"Serving Sara" -- Matthew Perry plays a wily process server named Joe who tries to serve Sara (Elizabeth Hurley) with divorce papers from her conniving husband, a wealthy Texas rancher, who wants to cut her out of the fortune they built together. But, she's pretty wily, too, and out for revenge so she talks Joe into serving the husband first, thereby turning the tables on the rascal, fortune-wise. Some funny moments but overall a somewhat lame comedy. 2002. 99 minutes. Paramount Home Entertainment. Rated PG-13 (crude humor, sexual content, language).
"Formula 51" -- Samuel L. Jackson, decked out in a kilt, plays American chemistry genius Elmo McElroy who has invented a drug he says in "51 times stronger than cocaine." After violently rejecting his U.S. investors, he goes to London looking for a $20 million score, but a steady rain of violence follows, largely triggered by his explosive, foul-mouthed British "partner" (Robert Carlyle) and the furious U.S. gangster he left behind (Meat Loaf) who hires assassin Emily Mortimer to take him out. But complications arise when the hitter and the hittee hit it off. This is one of those "guilty pleasure" movies, a noticeably flawed film but rather entertaining nonetheless. 2002. 92 minutes. Columbia TriStar Home Entertainment. Rated R (for strong violence, language, drug content and some sexuality).
Coming up: the delightful "My Big Fat Greek Wedding," "Spy Kids 2: The Island of Lost Dreams," "Full Frontal," "Swept Away" and "Fast Runner"... "Signs" continues as the No. 1 video rental across the land...
New on DVD: Joan Crawford's Academy Award-winning performance in "Mildred Pierce" (1945), "Driving Miss Daisy" (1989) with Oscar-winner Jessica Tandy and "Patch of Blue" (1965) with Sidney Poitier and Best Supporting Actress Shelley Winters, from Warner, and Fox's "An Affair to Remember" (nominated for four awards in 1958) with Cary Grant and Deborah Kerr... Also from Warner, "The Red Badge of Courage" (1951) starring Audie Murphy and the late Bill Mauldin... And Warner is bringing out the third season of "Friends" on April 1...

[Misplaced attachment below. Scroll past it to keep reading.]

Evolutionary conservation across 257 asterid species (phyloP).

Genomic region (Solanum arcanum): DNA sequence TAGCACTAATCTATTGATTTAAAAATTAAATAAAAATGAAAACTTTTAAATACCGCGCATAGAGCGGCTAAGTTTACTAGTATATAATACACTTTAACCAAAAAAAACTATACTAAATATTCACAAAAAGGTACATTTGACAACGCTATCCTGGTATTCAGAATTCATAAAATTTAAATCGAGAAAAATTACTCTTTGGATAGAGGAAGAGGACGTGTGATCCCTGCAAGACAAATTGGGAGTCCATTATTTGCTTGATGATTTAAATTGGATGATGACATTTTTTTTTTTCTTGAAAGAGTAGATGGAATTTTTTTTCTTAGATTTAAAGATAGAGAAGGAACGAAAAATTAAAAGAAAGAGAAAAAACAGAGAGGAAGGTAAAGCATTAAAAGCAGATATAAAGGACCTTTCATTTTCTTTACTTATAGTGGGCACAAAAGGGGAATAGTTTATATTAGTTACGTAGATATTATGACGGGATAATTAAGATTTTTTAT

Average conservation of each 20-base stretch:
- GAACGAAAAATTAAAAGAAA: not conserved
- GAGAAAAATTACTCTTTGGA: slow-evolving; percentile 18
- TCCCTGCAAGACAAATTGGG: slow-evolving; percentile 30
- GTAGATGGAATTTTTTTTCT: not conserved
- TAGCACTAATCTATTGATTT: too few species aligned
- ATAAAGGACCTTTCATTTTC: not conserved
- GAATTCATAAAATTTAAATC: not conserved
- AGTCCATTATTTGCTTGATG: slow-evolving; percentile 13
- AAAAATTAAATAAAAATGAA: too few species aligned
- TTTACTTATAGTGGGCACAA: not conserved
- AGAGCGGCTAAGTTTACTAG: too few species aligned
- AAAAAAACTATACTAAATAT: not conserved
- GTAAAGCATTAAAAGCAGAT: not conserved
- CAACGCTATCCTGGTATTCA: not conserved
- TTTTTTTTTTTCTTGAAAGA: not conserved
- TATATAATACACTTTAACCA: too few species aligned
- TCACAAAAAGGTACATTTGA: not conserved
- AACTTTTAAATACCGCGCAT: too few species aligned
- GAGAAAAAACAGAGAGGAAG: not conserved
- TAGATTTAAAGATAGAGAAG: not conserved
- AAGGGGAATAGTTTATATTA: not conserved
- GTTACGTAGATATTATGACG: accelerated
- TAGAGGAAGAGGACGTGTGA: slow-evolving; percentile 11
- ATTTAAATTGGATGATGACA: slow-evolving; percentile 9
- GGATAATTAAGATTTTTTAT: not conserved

For your consideration: As Academy Award time nears, studios are sending out DVD screener copies of their Oscar hopefuls in droves in an all-out campaign to make sure every eligible voter sees their films. But, since most of the probable nominees came in a rush at the end of the year and are months away from normal video release their appearance is a natural boon for pirates. Variety says it's a longstanding problem that became more serious with the advent of DVD, the format of choice for turning a screening copy into a master for many duplications. As an official of the British Federation Against Copyright Theft put it, "You can press 10,000 copies of a DVD and each one is as good as the first. You couldn't do that with VHS." The Federation says it has seized more than 40,000 bootleg screener DVDs coming into England this year, mostly from Asia, including 10,000 copies of "The Lord of the Rings: The Two Towers" and 2,000 to 3,000 each of "Gangs of New York" and "Chicago." There's also a demand for screener copies on the internet auction market.